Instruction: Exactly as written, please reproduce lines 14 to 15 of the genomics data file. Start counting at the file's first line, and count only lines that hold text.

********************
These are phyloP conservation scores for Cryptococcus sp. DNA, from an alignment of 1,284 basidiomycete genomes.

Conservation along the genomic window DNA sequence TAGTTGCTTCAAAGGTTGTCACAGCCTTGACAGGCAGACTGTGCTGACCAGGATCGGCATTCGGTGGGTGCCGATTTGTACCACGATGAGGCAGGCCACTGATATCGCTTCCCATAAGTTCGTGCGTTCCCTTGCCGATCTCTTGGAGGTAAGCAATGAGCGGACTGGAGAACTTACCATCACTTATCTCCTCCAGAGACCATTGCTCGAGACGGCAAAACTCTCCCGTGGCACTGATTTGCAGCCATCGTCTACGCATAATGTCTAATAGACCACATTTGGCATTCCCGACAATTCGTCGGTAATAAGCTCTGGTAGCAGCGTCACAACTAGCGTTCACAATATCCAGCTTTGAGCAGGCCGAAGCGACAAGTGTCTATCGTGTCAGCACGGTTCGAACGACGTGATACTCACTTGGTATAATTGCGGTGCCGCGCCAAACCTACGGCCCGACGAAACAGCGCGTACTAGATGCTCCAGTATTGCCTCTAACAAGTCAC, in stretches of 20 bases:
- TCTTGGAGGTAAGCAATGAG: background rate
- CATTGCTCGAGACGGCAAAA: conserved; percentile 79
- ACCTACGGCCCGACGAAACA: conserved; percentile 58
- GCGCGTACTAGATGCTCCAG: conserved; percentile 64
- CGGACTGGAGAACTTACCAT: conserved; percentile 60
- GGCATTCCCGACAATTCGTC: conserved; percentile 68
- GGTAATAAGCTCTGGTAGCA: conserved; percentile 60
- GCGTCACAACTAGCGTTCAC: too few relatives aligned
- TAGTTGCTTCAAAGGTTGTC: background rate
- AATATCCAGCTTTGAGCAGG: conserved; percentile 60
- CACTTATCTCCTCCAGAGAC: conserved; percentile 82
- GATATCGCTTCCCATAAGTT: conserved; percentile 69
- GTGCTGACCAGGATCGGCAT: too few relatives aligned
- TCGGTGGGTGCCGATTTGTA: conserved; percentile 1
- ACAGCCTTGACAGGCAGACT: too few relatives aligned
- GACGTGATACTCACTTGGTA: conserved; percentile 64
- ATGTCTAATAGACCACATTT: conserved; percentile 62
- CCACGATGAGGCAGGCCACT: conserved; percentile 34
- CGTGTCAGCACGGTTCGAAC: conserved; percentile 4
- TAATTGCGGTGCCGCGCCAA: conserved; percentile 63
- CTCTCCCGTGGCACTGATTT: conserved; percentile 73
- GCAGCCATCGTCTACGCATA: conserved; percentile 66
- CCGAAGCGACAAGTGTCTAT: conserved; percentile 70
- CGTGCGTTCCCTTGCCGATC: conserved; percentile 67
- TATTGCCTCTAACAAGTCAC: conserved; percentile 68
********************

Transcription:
- GATATCGCTTCCCATAAGTT: conserved; percentile 69
- GTGCTGACCAGGATCGGCAT: too few relatives aligned